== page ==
FDE and VPN: Don’t Throw out the Security Baby with the Legacy Bathwater, Part 1

By Cameron Laird In “Die, VPN! We’re all ‘telecommuters’ now–and IT must adjust,” John C. Welch accurately describes much of the changing landscape through which corporate computing is traveling now: Work is as likely to take place outside the office as in; Work in some domains has become as likely to take place on an employee’s device as one owned by the corporation; A large percentage of all work can be done through the Web; and “Endpoint” (in)security is nothing short of horrifying: the data equivalents of bars of gold are regularly walked unescorted through neighborhoods so bad they can’t help but end up in the wrong hands. The situation is unsustainable; what should be done? Welch’s conclusion: adopt full-disk encryption (FDE)–and ditch VPNs. His arguments for FDE have merit. The ones against VPN? Well, I expect to use VPNs for a long time into the future, and you should, too. Here’s why: What is VPN? First, let’s review the basics: information technology (IT) departments are responsible for computing operations. Computers have, in general, the capacity to make general-purpose calculations. This means both that IT is called on to perform a wide, wide range of tasks–everything from routing telephone connections in a call center, to control of machine actions in a steel plant, to running accounting programs in a hair salon–and also that there is inevitably more than one technique to complete each task or fulfill each requirement. Even the simplest analysis of the “remote problem” exhibits these characteristics. Let’s begin with Welch’s starting point: much of the work of the future will be done outside the conventional workplace,...

Why You Need a VPN that Supports Seamless Roaming

By Sylvia Rosen Imagine, you’re at the train station on your way to an important meeting. While you’re waiting, you’re drafting an urgent email. Just before you hit the send button, your wireless connection is lost – and with it, you lose your VPN connection and the link to your office email. Frustrated, you log back in, crossing your fingers that your email saved. Of course, it didn’t. Twenty minutes – and lots of good ideas — down the drain. Sound familiar? Too many VPN solutions aren’t enabled to handle connection outages or changes, resulting in wasted productivity, and even worse, lost data.  This hassle is eliminated with VPNs that support roaming among different types of networks — allowing users to focus on business instead of worrying about their connection. VPNs with seamless roaming automatically switch to the best available network and ensure that users never have to re-authenticate. Seamless Roaming Seamless roaming enables smooth transitions between networks, making it ideal for traveling professionals who are always on the go. VPNs that enable seamless roaming secure your data, even in the event of a wireless outage or switching between networks, like Wi-Fi and 3G. “If all your traffic goes to the VPN while you are connected to it, then everything is secure; nobody can really attack your machine,” explains Rainer Enders, the CTO Americas for NCP engineering. “When the VPN drops, you go back to regular ‘connecting mode’ through the Internet. If your VPN doesn’t enable seamless roaming, you now have a connecting path that is an insecure tunnel, which is why your connection to your corporate server will...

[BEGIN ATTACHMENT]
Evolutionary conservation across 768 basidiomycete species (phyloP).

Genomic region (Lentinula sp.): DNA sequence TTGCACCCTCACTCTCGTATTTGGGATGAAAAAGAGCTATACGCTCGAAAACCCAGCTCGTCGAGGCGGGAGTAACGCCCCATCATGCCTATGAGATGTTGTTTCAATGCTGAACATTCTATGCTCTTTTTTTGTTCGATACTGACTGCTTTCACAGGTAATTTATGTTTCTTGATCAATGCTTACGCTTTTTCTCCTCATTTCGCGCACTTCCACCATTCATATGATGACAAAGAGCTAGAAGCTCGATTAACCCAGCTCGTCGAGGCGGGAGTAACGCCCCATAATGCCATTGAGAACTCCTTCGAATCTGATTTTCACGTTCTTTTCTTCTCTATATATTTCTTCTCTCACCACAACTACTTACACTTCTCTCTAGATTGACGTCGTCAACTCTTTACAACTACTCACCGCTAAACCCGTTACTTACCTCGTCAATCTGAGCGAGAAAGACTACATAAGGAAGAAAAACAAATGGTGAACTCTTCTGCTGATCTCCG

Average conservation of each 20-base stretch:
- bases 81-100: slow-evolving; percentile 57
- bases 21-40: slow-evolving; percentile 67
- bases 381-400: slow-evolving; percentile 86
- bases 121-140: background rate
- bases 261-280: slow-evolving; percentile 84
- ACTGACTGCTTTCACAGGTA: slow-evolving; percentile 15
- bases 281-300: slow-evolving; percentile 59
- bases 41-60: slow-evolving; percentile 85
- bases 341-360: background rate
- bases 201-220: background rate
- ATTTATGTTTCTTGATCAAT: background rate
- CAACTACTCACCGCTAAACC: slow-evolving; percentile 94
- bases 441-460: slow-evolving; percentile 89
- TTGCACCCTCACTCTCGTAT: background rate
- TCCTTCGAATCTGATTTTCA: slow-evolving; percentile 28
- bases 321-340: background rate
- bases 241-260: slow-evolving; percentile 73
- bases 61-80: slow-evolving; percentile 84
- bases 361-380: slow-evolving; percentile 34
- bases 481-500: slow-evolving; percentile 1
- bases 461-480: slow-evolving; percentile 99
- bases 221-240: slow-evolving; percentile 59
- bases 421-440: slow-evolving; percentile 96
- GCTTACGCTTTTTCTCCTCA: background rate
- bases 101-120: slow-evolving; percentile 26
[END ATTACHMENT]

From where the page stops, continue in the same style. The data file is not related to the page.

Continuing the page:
What We're Reading, Week of 11/7

Virtual Strategy Magazine, Q&A with Rainer Enders of NCP engineering InfoSecurity.com, IT Security Spending Highly Buoyant, Despite Economic Gloom CSO, IPv6: Click, Clack Front and Back PC Magazine, Mobile Users Want Privacy, Do Little to Protect...

What We’re Reading, Week of 11/7

Virtual Strategy Magazine, Q&A with Rainer Enders of NCP engineering InfoSecurity.com, IT Security Spending Highly Buoyant, Despite Economic Gloom CSO, IPv6: Click, Clack Front and Back PC Magazine, Mobile Users Want Privacy, Do Little to Protect...

Live, VPN! Why VPNs are a must-have for today's workforce

In response to last week’s post, “Rainer on Ars Technica: Live, VPN!” some readers have requested the full article here on VPN Haus, so here it is. (reprinted with the permission of Ars Technica) By Rainer Enders The recent Ars Technica article Die VPN! We’re all ‘telecommuters’ now—and IT must adjust declares that we’re all “telecommuters” now, perennially connected to our corporate data via smartphones, laptops and tablets. This is certainly true, but this reality actually flies in the face of the article’s main point that VPNs should die. One of the commenters on the piece posted: “VPN isn’t going anywhere.” And the commenter is right—VPN is indeed here to stay, especially now that we’re all telecommuters. Here are some reasons why The year of the data breach From Sony to Gucci, high-profile companies became victims of hacking with incredible frequency in 2011. Corporate heists of this scale are typically complicated, but there are a few common lessons learned that we can glean from these breaches. For one, hackers are relentless and sophisticated, and will take advantage of every opportunity to sabotage a corporate network. This is the stark reality of today’s world, where stolen data is a billion-dollar business—not the climate in which businesses want to slack off on their VPN protection. In fact, breaches have become so prevalent that the US Securities and Exchange Commission recently introduced guidelines that urge companies to disclose security breaches in order to protect investors. But this isn’t just about corporate IT policies. This is also about protecting the privacy of individuals. The Sony breach exposed the personal information of millions of users, while a Stanford hospital breach this past fall...